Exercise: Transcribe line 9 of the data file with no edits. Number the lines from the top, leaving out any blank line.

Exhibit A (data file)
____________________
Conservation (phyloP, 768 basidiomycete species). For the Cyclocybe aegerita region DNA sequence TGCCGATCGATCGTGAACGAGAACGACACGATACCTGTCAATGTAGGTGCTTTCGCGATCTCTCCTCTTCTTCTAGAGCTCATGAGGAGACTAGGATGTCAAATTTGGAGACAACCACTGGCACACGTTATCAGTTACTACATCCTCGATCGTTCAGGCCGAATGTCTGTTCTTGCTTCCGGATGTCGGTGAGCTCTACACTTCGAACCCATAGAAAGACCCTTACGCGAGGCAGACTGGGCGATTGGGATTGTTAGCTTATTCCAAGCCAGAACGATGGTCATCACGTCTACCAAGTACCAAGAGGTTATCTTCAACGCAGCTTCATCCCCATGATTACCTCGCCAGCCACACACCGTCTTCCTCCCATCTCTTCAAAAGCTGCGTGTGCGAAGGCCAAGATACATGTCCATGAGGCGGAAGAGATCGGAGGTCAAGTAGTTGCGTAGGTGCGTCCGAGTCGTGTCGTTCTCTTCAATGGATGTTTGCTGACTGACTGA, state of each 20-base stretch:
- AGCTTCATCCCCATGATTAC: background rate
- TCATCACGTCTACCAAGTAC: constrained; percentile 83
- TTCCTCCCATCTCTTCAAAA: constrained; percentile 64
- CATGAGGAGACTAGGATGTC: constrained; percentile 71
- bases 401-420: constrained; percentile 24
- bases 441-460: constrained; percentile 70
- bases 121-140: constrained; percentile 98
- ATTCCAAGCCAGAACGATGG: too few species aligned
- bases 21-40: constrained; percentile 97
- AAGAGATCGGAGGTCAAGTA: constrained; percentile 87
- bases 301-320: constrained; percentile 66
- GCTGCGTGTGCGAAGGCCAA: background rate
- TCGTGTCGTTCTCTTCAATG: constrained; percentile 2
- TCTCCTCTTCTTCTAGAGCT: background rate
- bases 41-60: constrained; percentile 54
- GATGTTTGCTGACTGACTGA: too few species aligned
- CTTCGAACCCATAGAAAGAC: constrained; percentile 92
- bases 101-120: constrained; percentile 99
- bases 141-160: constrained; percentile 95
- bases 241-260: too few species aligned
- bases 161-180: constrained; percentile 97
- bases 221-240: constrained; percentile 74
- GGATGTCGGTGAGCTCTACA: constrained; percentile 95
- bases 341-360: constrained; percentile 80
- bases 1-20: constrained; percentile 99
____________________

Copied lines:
- ATTCCAAGCCAGAACGATGG: too few species aligned